the university by the grant of lands to Oriel College, " for
the exhibition of certain poor scholars in St. Mary's Hall ", a
dependency of that college according to ordinances to be
made by Carpenter. The ordinances have disappeared. But
the accounts of St. Anthony's and Oriel College show that
scholars were duly taken from St. Anthony's School.

There is extant a letter from William Selling, Prior of Can-
terbury, to Thomas Bourchier, Cardinal- Archbishop of Canter-
bury, in 1472. " Please it your good fatherhood to have in
knowledge that, according to your commandment, I have pro-
vided for a Schoolmaster for your ' Gramerscole ' in Canter-
bury, the which hath lately taught grammar at Winchester and


S. Anthony's in London, that as I trust to God shall so guide
him that it shall be worship and pleasure to your lordship and
profit and increase to them that he shall have in governance ".
As Archbishop Bourchier's own nephew, the heir to the
Earldom of Essex, was a commoner at Winchester College,
this reference to the master of St. Anthony's as having been
also a master at Winchester, probably usher or second master
there, shows that St. Anthony's School already stood high in
reputation. Dean Colet and Sir Thomas More are claimed
to have been educated in it.

Stow, born about 1525, tells us in a passage which is
a locus classicus in the history of schools that, in his youth,
which, for this purpose, we may take to be from 1532-4, the
arguing of the schoolboys as to the principles of grammar of
which Fitzstephen wrote, was still continued :

" For I myself in my youth have yearly seen on the
eve of S. Bartholomew the Apostle, the scholars of divers
grammar schools repair unto the churchyard of S. Bar-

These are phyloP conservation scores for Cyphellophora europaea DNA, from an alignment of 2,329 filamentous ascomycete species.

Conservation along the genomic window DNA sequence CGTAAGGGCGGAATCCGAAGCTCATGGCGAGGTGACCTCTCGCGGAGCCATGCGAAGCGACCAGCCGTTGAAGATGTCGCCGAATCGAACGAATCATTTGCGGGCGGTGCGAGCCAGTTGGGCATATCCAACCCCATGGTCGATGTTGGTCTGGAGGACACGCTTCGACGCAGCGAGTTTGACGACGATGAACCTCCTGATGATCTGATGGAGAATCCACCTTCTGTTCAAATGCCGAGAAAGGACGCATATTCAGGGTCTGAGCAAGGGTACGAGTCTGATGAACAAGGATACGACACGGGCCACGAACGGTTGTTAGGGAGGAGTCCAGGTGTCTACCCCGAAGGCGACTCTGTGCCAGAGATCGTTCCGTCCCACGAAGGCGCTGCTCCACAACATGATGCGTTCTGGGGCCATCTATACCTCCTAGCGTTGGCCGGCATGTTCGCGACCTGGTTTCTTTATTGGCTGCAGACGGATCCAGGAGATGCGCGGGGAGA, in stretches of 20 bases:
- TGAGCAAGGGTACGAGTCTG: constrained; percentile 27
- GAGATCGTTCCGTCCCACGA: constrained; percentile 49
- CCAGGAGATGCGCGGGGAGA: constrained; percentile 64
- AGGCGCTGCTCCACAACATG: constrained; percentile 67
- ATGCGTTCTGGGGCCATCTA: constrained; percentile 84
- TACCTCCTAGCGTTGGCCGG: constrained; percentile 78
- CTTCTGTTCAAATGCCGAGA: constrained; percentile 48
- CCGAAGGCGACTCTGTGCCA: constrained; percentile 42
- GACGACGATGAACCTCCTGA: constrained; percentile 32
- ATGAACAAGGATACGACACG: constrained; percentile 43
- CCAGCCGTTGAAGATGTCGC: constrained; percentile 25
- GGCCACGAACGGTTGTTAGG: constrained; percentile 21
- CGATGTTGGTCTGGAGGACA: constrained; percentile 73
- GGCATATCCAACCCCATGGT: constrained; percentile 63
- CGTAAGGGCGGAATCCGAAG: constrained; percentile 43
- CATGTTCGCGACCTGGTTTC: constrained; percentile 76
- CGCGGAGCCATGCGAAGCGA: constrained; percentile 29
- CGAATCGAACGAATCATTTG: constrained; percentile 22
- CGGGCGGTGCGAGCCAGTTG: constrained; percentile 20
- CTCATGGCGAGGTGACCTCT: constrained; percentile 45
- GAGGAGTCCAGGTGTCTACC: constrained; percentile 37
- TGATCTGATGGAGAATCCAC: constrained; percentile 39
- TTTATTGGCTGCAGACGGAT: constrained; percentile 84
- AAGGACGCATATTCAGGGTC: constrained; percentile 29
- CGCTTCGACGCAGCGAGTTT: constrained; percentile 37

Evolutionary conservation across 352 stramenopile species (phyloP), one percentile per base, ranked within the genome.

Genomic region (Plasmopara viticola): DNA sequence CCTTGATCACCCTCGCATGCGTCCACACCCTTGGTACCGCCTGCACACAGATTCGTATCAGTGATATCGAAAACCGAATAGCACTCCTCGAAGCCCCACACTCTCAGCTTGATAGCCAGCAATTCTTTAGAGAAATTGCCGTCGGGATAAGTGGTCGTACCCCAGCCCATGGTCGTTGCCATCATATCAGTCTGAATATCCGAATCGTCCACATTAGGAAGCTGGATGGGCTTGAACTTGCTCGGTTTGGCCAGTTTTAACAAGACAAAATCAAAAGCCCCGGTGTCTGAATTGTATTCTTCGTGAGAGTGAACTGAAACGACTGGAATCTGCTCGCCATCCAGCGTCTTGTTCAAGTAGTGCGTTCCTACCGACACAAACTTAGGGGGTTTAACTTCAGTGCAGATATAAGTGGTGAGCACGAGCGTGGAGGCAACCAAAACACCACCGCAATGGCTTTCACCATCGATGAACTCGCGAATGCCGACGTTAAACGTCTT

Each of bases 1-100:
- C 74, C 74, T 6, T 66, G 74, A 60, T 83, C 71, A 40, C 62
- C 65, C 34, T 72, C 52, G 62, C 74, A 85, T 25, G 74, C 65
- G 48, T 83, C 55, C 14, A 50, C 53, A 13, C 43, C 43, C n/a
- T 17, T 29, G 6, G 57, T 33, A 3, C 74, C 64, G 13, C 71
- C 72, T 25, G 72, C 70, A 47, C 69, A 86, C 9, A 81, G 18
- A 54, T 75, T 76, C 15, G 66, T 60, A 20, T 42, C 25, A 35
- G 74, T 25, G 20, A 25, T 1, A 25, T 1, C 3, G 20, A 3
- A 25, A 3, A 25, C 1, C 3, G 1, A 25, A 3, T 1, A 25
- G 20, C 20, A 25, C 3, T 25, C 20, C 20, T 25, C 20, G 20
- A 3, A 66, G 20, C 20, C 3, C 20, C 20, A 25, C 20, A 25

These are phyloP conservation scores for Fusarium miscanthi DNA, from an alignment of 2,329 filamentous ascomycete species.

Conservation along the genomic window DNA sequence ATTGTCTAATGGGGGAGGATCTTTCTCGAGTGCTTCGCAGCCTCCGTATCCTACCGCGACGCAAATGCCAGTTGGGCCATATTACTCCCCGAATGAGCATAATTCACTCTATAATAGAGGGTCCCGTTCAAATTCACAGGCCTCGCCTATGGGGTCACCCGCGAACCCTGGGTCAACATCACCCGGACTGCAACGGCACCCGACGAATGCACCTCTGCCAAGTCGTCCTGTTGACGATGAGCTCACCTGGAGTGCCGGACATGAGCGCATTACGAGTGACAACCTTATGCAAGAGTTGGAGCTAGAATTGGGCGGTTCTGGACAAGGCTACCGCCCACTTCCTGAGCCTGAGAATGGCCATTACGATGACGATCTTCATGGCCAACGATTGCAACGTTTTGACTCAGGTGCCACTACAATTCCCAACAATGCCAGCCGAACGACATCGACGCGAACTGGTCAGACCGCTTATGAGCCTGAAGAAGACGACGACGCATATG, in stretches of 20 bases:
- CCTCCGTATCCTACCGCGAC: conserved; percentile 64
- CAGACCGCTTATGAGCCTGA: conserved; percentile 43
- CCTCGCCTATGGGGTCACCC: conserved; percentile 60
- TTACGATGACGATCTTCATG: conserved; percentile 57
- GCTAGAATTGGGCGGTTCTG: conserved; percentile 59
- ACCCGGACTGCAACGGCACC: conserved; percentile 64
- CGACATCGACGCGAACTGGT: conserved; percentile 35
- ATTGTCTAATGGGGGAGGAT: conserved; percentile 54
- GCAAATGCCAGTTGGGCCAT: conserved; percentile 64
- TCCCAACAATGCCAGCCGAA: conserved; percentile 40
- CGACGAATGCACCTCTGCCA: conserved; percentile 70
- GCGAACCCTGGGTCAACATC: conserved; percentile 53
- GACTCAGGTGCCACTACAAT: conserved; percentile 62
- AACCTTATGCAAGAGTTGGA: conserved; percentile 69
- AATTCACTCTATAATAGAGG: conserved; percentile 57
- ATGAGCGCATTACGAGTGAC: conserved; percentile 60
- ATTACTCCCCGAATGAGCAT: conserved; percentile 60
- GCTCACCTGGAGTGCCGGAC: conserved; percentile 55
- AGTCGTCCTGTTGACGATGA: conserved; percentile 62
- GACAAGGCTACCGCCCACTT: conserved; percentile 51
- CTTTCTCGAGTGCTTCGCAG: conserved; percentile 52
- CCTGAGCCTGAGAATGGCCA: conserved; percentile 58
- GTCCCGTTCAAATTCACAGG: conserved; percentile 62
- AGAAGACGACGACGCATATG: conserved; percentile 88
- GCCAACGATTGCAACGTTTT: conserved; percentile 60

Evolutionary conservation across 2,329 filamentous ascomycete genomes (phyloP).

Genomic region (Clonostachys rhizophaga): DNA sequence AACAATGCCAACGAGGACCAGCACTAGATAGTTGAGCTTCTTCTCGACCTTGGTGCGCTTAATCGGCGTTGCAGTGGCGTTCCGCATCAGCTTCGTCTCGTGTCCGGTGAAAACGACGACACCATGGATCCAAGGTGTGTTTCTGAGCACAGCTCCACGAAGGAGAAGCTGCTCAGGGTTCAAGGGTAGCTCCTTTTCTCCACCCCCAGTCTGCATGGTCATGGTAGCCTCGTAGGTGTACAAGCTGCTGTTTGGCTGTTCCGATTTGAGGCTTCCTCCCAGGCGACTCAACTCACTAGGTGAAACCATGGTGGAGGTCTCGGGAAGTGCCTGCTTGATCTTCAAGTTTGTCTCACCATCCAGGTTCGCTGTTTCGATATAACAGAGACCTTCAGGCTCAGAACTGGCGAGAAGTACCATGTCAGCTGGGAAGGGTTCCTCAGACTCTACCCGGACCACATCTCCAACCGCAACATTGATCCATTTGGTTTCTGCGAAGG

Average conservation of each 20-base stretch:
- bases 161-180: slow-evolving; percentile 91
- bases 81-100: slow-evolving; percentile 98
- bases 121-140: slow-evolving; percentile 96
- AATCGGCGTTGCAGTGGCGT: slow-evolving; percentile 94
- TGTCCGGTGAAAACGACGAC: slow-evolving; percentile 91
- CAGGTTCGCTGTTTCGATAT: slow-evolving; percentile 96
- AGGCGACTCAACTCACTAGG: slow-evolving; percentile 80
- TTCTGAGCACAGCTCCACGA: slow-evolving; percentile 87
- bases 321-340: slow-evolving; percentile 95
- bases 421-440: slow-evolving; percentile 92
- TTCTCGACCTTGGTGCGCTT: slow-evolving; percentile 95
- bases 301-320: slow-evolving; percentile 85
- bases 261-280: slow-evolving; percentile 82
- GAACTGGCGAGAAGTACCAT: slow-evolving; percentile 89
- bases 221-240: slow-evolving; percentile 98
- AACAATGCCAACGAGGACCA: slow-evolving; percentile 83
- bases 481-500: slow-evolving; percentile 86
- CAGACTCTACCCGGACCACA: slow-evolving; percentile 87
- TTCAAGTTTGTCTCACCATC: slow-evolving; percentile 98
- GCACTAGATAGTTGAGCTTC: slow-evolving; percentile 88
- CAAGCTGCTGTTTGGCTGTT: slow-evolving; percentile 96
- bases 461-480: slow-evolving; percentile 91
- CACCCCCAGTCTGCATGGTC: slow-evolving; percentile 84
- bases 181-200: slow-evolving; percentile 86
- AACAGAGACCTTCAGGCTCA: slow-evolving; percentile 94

tholomew, the Priory in Smithfield, where, upon a bank,
boarded about under a tree, some one scholar hath stepped up,
and there hath apposed and answered, till he were by some
better scholar overcome and put down, and then the over-
comer, taking the place, did like as the first, and in the end
the best opposers and answerers had rewards ; which I ob-
served not but it made both good schoolmasters and also good
scholars diligently against such times to prepare themselves
for the obtaining of this garland. I remember there repaired
to these exercises amongst others the Masters and scholars
of the free schools of St. Paul's of London, of St. Peter's
of Westminster, of St. Thomas Aeon Hospital and of St.
Anthony's Hospital ; whereof the last named commonly pre-
sented the best scholars and had the prize in those days."

It is very doubtful whether Stow's memory was accurate
when he brought scholars from Westminster and the Mercers'
School to St. Bartholomew's before its dissolution. However
that may be, Stow goes on :

"This Priory of S. Bartholomew being surrendered to
Henry VIII these disputations of scholars in that place sur-
ceased ; and were again, only for a year or twain, in the reign
of Edward VI, renewed in the cloister of Christ's Hospital,


when the best scholars, then still of S. Anthony's school, how-
soever the same be now fallen both in number and estimation,
were rewarded with bows and arrows of silver given to them
by Sir Martin Bowes, goldsmith."

Under Elizabeth, on Stow's own showing : " Neverthe-
less however the encouragement failed. The schollers of
Paules meeting with them of S. Anthonies, would call them
Anthonie pigs and they againe would call the other pigeons
of Paules, because many pigeons were bred in Paules church,
and Saint Anthonie was always figured with a pig following
him, and, mindfull of the former usage, did for a long
season disorderly in\ the open streete provoke one another
with Salve tu quoque ! placet tibi mecum disputare. Placet.
And so proceeding from this to questions in grammar, they
usually fall from wordes to blows, with their satchels full of
bookes, many times in great heaps that they troubled the streets
and passengers ; so that finally they were restrained, with the
decay of St. Anthonies schole." Yet as late as 1560 a church